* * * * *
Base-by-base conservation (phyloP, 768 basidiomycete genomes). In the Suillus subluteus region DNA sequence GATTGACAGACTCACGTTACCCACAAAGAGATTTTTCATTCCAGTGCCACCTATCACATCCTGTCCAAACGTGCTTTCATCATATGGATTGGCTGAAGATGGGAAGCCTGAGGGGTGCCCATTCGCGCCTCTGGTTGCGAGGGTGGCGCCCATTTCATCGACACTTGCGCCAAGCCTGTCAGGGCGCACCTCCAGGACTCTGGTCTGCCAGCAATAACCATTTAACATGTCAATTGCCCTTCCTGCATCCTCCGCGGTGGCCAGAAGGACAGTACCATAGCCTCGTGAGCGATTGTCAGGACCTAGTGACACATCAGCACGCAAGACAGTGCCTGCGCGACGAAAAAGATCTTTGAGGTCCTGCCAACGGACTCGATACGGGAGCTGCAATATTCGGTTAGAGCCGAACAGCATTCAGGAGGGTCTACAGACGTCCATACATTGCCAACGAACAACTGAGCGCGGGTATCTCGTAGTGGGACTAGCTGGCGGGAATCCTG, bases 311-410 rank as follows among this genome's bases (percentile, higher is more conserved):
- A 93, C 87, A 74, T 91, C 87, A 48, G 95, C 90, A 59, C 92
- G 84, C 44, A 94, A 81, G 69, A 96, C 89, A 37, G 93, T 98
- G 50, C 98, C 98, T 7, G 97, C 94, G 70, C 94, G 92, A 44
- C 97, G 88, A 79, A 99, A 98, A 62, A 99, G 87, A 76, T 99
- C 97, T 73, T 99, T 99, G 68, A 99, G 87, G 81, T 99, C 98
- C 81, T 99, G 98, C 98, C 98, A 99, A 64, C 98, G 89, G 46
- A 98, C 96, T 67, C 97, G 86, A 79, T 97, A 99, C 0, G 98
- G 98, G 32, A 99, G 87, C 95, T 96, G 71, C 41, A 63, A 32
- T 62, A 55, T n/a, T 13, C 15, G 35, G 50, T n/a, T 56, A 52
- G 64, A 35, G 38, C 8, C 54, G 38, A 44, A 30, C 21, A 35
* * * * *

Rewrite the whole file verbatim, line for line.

Base-by-base conservation (phyloP, 768 basidiomycete genomes). In the Suillus subluteus region DNA sequence GATTGACAGACTCACGTTACCCACAAAGAGATTTTTCATTCCAGTGCCACCTATCACATCCTGTCCAAACGTGCTTTCATCATATGGATTGGCTGAAGATGGGAAGCCTGAGGGGTGCCCATTCGCGCCTCTGGTTGCGAGGGTGGCGCCCATTTCATCGACACTTGCGCCAAGCCTGTCAGGGCGCACCTCCAGGACTCTGGTCTGCCAGCAATAACCATTTAACATGTCAATTGCCCTTCCTGCATCCTCCGCGGTGGCCAGAAGGACAGTACCATAGCCTCGTGAGCGATTGTCAGGACCTAGTGACACATCAGCACGCAAGACAGTGCCTGCGCGACGAAAAAGATCTTTGAGGTCCTGCCAACGGACTCGATACGGGAGCTGCAATATTCGGTTAGAGCCGAACAGCATTCAGGAGGGTCTACAGACGTCCATACATTGCCAACGAACAACTGAGCGCGGGTATCTCGTAGTGGGACTAGCTGGCGGGAATCCTG, bases 311-410 rank as follows among this genome's bases (percentile, higher is more conserved):
- A 93, C 87, A 74, T 91, C 87, A 48, G 95, C 90, A 59, C 92
- G 84, C 44, A 94, A 81, G 69, A 96, C 89, A 37, G 93, T 98
- G 50, C 98, C 98, T 7, G 97, C 94, G 70, C 94, G 92, A 44
- C 97, G 88, A 79, A 99, A 98, A 62, A 99, G 87, A 76, T 99
- C 97, T 73, T 99, T 99, G 68, A 99, G 87, G 81, T 99, C 98
- C 81, T 99, G 98, C 98, C 98, A 99, A 64, C 98, G 89, G 46
- A 98, C 96, T 67, C 97, G 86, A 79, T 97, A 99, C 0, G 98
- G 98, G 32, A 99, G 87, C 95, T 96, G 71, C 41, A 63, A 32
- T 62, A 55, T n/a, T 13, C 15, G 35, G 50, T n/a, T 56, A 52
- G 64, A 35, G 38, C 8, C 54, G 38, A 44, A 30, C 21, A 35